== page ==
Pros and cons of CSS mirror agreements highlighted

Farmers who have been offered a five-year ‘mirror’ agreement to replace an expiring Countryside Stewardship Agreement will need to carefully consider all the pros and cons before making a final decision.

Many farmers with an agreement due to expire at the end of 2021 have received a letter inviting them to apply for a new five-year mirror agreement.

Previously, Defra had been offering one-year extensions as CSS agreements expired, as a way of keeping the land being managed environmentally without farmers needing to make a brand new CSS application. However, Defra has now decided that offering longer mirror agreements, rather than annual extensions, will be simpler to administer and allow farmers to more easily transition to the Environmental Land Management (ELM) scheme when it becomes available.

Jonathan Armitage, head of farming at Strutt & Parker, says: “Farmers have not been given long to make a decision, but careful consideration is required on the most appropriate way forward. For those that are happy with their existing agreement, the mirror option is quick and easy and there is no need to think about what options to have and where to put them.

“However, on the downside farmers will only be offered the options they already have in place. So anyone wanting to take advantage of new capital items or woodland options, or who want to add or remove parcels or options from their agreement, will need to complete a new 2021 application.”

Mr Armitage said the key decision is whether a new CSS application will generate greater returns than a mirror agreement – both financially and environmentally.

“Historically, CSS agreements have not covered a large proportion of the farmed area of a farm, despite the terms and conditions being whole farm, so there may well be potential to improve what it offers. If agri-environment agreements are going to replace as much of the cut in Basic Payments as possible, agreements are going to have to be more comprehensive and include management options that cover much greater proportions of the farmed area. But this brings some additional costs and reductions in farming income, so therefore careful consideration is required.

“It also needs to be remembered that CSS is a competitive scheme, so there is no guarantee that a new application will be accepted.  While most applications have been accepted in the past, if the number of applications rises this year there is a chance that not all will be successful. However, applicants can give themselves the best chance of securing a new agreement by picking a mix of options that include those which focus on the environmental priorities in their particular region.”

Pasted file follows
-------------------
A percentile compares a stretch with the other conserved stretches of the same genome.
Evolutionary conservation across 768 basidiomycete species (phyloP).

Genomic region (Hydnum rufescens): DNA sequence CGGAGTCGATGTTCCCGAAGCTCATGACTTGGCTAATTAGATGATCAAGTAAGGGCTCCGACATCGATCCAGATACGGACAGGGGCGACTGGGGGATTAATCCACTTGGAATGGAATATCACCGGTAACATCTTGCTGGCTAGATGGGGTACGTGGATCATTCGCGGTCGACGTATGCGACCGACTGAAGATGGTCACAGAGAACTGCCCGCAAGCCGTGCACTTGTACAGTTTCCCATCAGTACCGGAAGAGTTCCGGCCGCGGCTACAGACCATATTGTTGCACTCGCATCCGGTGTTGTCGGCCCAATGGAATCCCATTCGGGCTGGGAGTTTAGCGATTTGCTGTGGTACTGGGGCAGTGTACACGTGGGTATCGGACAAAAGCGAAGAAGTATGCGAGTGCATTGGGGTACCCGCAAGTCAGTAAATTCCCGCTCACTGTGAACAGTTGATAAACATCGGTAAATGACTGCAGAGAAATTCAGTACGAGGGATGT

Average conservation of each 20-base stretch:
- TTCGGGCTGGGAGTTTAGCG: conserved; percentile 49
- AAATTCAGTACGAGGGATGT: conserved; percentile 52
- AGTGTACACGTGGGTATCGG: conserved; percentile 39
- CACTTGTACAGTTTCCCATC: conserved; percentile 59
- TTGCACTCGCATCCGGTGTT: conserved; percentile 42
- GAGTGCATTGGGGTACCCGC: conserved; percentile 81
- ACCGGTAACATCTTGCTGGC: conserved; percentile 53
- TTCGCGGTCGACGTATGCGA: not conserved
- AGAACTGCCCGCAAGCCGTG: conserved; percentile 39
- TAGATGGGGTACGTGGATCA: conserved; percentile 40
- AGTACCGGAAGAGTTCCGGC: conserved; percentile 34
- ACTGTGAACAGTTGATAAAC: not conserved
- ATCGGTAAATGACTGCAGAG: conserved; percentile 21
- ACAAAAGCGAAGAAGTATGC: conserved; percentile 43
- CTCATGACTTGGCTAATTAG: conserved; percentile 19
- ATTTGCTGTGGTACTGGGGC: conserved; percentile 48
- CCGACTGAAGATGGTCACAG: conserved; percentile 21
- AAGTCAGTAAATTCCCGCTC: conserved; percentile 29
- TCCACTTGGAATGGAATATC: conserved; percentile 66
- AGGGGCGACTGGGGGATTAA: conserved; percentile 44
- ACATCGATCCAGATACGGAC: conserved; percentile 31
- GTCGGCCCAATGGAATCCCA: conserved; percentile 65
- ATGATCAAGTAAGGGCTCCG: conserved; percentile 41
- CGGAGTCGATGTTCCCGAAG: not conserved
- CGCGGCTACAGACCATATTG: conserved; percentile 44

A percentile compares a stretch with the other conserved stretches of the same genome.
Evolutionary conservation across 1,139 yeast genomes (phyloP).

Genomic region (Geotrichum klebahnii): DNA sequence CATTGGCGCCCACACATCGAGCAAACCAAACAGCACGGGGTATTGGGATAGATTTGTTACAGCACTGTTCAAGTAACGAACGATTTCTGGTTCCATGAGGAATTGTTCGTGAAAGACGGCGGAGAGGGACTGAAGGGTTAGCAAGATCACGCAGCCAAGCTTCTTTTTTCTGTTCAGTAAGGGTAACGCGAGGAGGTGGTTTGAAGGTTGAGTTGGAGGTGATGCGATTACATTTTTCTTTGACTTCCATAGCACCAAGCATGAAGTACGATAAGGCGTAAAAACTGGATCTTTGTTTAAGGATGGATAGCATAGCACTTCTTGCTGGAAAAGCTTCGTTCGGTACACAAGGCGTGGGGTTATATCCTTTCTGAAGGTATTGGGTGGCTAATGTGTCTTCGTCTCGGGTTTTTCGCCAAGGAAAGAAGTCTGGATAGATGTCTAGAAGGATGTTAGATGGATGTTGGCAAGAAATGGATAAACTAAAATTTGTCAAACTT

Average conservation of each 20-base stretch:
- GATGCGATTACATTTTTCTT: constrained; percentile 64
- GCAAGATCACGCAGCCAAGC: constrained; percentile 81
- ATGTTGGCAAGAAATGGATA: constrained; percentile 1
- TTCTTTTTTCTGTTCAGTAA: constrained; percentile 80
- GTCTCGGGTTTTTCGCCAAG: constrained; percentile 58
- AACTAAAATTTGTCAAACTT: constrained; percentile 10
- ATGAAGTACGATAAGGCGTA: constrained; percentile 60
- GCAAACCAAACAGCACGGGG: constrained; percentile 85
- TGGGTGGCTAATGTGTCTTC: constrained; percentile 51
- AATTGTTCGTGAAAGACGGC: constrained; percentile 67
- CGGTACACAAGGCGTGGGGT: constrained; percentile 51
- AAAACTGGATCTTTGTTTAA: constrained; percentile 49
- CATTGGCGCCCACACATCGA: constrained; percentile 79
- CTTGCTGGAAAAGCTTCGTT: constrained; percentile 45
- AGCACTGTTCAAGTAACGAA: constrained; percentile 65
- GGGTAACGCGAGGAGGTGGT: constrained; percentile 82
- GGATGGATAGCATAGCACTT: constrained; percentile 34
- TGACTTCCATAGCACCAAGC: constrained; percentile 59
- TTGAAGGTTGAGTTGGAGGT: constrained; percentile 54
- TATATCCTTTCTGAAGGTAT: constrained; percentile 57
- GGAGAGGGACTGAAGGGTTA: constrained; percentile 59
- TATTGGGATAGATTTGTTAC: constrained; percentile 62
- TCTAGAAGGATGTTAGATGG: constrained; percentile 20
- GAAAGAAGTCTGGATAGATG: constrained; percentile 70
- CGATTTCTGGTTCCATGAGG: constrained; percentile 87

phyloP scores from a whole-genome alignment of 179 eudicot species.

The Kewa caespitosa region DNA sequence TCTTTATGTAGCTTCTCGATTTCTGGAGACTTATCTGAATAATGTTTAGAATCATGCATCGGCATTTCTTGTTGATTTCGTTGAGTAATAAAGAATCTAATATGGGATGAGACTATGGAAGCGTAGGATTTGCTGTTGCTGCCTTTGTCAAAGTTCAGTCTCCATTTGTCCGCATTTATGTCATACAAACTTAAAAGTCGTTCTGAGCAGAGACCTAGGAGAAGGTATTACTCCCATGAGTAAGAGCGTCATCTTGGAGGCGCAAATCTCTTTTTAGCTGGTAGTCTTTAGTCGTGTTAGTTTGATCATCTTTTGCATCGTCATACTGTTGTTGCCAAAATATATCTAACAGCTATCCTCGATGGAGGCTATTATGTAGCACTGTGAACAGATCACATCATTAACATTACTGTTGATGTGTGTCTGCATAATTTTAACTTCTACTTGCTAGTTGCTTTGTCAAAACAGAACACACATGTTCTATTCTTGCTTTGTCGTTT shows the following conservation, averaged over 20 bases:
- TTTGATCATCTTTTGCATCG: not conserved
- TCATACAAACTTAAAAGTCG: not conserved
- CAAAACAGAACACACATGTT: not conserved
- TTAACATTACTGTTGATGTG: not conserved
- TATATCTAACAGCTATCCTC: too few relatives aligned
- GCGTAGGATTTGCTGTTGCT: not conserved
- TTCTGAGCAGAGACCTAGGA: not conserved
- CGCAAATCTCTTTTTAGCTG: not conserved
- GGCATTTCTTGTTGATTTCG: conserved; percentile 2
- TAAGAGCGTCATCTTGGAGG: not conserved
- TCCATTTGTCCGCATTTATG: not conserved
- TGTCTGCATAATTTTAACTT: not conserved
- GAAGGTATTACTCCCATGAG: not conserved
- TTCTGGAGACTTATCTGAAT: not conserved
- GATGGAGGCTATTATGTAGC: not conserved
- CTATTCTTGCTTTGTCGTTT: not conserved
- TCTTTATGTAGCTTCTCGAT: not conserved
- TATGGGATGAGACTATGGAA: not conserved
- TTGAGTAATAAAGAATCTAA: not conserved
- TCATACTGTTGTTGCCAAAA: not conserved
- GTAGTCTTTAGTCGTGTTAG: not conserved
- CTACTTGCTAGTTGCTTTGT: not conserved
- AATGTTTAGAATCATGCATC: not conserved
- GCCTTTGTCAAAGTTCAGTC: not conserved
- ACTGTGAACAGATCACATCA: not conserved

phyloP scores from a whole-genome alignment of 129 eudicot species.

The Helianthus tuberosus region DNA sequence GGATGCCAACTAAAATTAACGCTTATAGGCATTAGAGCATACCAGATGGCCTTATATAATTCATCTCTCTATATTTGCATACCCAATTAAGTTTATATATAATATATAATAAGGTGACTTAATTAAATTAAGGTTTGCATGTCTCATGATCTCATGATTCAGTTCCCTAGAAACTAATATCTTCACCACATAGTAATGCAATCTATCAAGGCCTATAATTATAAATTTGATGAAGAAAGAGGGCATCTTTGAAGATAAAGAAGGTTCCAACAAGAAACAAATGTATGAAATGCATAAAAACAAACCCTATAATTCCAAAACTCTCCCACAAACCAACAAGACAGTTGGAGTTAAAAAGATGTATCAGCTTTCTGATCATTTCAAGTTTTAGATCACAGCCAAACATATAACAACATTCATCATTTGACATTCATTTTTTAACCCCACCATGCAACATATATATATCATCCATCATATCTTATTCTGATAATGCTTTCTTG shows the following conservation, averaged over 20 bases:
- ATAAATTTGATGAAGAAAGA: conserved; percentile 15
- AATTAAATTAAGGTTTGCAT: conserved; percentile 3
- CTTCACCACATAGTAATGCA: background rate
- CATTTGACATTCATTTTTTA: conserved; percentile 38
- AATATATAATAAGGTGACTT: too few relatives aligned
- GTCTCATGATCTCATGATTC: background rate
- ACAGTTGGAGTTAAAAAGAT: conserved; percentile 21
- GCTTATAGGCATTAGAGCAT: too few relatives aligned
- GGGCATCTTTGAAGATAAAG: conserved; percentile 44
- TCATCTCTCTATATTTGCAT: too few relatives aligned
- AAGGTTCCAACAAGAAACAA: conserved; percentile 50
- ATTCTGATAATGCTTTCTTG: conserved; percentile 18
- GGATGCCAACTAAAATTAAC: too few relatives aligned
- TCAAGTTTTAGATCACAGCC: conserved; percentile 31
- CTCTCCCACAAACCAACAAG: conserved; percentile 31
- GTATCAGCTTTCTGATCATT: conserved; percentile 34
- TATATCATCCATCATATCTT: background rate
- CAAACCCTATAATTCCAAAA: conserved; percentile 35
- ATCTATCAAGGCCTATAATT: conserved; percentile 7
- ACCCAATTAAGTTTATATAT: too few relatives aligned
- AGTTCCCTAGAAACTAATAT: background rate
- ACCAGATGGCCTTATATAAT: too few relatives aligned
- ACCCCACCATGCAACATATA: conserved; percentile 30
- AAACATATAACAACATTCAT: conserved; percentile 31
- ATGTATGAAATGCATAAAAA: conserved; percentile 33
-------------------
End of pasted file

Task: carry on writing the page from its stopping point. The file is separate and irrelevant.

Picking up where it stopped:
Pros of accepting a mirror agreement?

·      It’s quick and easy. The agreement will be based upon a farm’s existing options, so there is no need to think through what options to have and where to put them.

·      Farmers can secure ongoing payments for the next five years without needing to make a new CSS application. Remember CSS is a competitive scheme, so there is no guarantee that a new application will be accepted.  While most applications have been accepted in the past, if the number of applications rises this year there is a risk that not all will be successful.

·      Farmers will be able to terminate their agreement at the end of a calendar year, without penalty, if offered a place on the new ELM scheme.

What might be the cons of accepting a mirror agreement?

·      Farmers will only be offered the options they already have in place. Anyone wanting to take advantage of new capital items or woodland options, or who want to add or remove parcels or options from their agreement, will need to complete a new 2021 application. 

·      Farmers are only being given 20 working days from the receipt of their invitation to respond to the Rural Payments Agency.

 

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About The Author

John Swire - Editor of Agronomist and Arable Farmer as well as responsibility for the Agronomist and Arable Farmer and Farm Business websites. After 17 years milking cows on the family farm John started writing about agriculture in 1998 and has since written for a variety of publications and has developed a wide circle of contacts within the industry. When not working John is a season ticket holder at Stoke City and also of late has become a fitness freak, listing cycling, swimming and walking as his exercises of choice.